By: Harry DeMott

We have heard the drumbeats for the past few days now:

Sporting events being played in front of empty stadiums and arenas
No concerts until 2021
No cash refunds as StubHub and other leading players all change policies

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If you are a participant in the ticketing ecosystem (primary or secondary) these are indeed the worst of times. At Ticket Evolution, where I am acting as interim CEO, revenues went from a record pace to roughly $0 — and did so in a week. We quickly laid off 50% of our staff in a bid to stay alive — and stay alive we will. Despite some early rumblings on that move, others have followed, laying off even larger percentages of their staffs — and almost everyone changing their refund policies.

Most have focused on what is happening now (individually cancelled events, no revenue, etc…) but we have not seen a lot of analysis about what is to come.

Let’s Talk About The Great Unwind

At Ticket Evolution we have about 175,000 forward transactions — tickets that have been sold to events that have yet to happen, or yet be cancelled. We are a smallish player in the industry, meaning that the total number of transactions that will need to be unwound is definitely well north of 1M — and maybe closer to 4M or 5M.

When a consumer buys a ticket to opening day on StubHub, that consumer pays with a credit card. StubHub charges the price of the ticket, plus a service fee. As of now opening day has already passed, but the teams and leagues have not announced a rescheduling or cancellation of that game. Assuming that they cancel the event, the whole chain of transactions will need to be unwound. Normally, StubHub would credit the consumers card, but these are not normal times. Now, StubHub is offering credit to the consumer to be used on future events.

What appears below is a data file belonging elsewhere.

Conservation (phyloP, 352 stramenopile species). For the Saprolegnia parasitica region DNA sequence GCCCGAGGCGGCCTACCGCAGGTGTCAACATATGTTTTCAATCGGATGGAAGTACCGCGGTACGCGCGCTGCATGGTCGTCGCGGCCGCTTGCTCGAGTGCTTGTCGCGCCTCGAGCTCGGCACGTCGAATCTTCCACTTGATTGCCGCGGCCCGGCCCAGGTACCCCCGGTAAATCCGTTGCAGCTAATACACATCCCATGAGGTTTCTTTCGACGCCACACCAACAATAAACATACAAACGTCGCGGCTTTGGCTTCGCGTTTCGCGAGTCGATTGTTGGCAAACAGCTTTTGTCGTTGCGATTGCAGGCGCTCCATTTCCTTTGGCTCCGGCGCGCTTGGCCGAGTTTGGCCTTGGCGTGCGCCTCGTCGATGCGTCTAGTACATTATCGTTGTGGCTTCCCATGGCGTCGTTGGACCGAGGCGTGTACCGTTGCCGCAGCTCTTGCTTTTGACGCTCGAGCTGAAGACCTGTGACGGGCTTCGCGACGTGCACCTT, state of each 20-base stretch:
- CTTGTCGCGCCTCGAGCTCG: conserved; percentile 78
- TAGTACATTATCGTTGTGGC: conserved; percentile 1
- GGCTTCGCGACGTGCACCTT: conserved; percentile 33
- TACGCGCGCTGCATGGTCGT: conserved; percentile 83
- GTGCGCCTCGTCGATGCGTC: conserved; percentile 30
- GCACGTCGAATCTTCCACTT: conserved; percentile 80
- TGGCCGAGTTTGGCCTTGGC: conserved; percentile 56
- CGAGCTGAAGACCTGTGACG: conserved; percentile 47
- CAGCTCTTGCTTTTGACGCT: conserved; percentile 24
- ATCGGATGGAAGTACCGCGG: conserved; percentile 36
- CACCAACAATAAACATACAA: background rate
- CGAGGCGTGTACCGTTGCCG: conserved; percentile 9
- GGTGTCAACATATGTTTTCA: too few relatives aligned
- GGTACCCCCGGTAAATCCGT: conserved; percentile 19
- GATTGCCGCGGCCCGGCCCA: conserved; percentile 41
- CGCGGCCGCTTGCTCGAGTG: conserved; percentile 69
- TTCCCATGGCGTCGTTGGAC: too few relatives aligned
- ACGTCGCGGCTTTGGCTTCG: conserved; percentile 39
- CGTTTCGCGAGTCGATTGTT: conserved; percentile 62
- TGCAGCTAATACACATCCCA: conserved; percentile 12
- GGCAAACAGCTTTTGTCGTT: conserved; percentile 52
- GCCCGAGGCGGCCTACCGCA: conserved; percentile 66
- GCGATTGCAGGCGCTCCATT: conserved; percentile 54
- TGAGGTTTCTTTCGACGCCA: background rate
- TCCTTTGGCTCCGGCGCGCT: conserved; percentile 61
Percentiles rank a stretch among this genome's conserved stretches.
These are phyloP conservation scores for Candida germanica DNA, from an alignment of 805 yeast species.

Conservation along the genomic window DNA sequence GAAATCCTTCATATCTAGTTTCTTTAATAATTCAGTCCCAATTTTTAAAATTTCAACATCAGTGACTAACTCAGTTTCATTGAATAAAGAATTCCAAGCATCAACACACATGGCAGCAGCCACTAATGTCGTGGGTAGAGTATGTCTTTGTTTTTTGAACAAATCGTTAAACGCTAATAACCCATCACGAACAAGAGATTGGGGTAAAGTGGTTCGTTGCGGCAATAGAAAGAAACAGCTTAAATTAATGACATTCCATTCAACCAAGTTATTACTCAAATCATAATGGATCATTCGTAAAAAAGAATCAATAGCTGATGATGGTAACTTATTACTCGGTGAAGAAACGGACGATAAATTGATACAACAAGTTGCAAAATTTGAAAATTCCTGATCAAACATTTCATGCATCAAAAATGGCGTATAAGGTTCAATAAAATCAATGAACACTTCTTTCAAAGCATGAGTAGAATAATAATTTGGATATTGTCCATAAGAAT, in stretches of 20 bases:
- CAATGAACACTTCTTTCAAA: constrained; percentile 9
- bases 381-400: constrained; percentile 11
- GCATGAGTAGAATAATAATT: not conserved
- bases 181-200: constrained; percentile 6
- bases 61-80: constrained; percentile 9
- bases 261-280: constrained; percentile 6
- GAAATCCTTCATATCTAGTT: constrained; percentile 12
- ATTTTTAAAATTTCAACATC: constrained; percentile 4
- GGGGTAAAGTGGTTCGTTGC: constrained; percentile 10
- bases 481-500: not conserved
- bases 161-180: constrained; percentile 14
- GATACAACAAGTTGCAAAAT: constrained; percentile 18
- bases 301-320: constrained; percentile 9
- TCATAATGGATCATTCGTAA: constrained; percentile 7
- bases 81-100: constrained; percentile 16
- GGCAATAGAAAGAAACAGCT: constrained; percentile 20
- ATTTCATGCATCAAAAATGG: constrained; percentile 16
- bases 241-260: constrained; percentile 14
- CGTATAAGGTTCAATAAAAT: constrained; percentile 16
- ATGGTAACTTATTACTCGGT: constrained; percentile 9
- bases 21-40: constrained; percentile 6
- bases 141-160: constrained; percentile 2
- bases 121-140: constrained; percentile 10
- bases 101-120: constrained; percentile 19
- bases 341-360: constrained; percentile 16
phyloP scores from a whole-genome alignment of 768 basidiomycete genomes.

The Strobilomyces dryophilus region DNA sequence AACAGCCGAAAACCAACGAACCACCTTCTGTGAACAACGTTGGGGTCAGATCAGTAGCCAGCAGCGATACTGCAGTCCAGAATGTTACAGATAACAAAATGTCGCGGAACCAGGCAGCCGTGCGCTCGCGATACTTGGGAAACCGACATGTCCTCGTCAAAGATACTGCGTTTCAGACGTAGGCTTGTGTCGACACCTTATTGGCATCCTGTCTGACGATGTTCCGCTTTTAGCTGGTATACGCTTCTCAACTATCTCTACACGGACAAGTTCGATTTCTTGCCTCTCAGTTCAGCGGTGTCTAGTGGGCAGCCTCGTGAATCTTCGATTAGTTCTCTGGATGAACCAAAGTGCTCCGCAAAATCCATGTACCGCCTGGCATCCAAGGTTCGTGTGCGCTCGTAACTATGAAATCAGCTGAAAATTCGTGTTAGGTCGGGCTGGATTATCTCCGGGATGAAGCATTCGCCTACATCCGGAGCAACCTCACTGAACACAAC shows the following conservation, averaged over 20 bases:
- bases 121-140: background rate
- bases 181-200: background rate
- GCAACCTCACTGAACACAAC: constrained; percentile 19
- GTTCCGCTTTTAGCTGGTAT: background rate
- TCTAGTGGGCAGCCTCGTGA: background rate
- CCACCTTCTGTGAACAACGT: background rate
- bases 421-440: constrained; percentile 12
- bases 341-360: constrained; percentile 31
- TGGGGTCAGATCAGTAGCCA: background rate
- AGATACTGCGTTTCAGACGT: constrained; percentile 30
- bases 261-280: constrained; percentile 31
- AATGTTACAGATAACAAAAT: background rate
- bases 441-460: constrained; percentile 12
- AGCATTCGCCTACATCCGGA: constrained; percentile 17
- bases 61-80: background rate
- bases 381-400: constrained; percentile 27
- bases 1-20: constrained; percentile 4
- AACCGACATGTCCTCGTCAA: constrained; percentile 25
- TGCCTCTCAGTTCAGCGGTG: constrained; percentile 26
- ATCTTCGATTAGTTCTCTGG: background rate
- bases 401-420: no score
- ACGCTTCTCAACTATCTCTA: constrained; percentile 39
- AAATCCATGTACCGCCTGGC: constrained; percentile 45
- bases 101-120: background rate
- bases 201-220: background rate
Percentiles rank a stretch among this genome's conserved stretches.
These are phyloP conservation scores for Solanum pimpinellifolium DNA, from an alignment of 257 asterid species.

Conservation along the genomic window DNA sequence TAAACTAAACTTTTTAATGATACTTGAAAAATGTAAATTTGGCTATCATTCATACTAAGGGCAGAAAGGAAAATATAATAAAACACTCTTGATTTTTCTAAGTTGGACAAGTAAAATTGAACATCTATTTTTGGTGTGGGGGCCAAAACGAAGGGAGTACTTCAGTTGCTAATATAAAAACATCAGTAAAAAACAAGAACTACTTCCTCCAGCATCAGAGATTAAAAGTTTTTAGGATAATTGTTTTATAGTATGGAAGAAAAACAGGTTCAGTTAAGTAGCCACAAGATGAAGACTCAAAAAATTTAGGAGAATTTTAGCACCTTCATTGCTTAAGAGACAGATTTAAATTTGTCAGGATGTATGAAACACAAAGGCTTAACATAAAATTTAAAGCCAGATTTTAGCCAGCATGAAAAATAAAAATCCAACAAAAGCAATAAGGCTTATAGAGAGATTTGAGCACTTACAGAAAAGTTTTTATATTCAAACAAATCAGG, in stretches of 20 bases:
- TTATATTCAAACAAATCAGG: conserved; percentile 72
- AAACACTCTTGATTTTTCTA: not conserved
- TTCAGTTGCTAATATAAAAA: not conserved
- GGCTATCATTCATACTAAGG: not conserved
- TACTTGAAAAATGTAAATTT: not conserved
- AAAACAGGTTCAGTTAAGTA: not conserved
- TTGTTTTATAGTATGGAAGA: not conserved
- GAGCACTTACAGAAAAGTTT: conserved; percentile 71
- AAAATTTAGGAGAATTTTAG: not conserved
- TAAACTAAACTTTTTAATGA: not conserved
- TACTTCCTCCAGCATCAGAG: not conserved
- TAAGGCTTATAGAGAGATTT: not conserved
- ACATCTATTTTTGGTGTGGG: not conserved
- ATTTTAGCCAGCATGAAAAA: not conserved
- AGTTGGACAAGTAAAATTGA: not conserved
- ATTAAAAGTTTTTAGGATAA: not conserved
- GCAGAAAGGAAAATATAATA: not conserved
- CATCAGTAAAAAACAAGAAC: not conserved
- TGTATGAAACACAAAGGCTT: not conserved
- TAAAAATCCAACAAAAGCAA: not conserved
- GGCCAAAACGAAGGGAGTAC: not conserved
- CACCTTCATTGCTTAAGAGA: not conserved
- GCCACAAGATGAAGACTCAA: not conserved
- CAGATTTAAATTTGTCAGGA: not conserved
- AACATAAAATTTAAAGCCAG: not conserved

StubHub then turns to the broker who listed the ticket in the first place and asks for a refund. However, that broker has taken whatever money they had and immediately bought more tickets — because that is what ticket brokers do. They recycle money in and through the event space, looking for opportunities. So now the broker is being asked for cash, and what he or she has is more inventory — for which there is currently no buyer, not even a bid.

If MLB cancels opening day for all teams, then the broker can go back to the team looking to be refunded the face value of the ticket (assuming the broker bought it directly from the team — and not through the credit card of a friend — but this adds a layer of complications we don’t need to go into). However, the teams are not likely to part with cash — and so will want to credit the broker’s account so that the broker can buy more tickets in the future.

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So let’s recap. In an ordinary world, a broker buys a baseball ticket for opening day for $100 from the team. They list it on StubHub at $200. A fan pays $250 all in. The game gets canceled and the consumer gets his or her $250 back from StubHub, who is out their $50 profit. The broker coughs up $200 to StubHub and they are out their $100 profit and the team reimburses the broker $100. No principal is lost — but all profits on the transactions disappear, as the game was never played, and therefore, profits on the game become impossible to create.

However, this is not an ordinary world, so that same fan is now offered $250 in StubHub credit, the broker is offered $100 in team credit, and the broker offers StubHub what exactly? An IOU? Some broker credit? Some tickets that they believe are equally valuable, but equally illiquid?

Now multiply this by a few hundred regular season basketball games, a few hundred hockey games, a few hundred baseball games, hundreds of concert dates etc… and you can see that restarting the ticketing business will be potentially harder than restarting the economy as a whole. It’s likely north of $1B — and maybe as much as $2B worth of tickets sold for events that may or may not happen. None of the players involved want to give up any liquidity — there needs to be a solution.

So here’s how to restore liquidity to the ticketing market.

There Needs To Be An Active Market In Tradable Team Credits.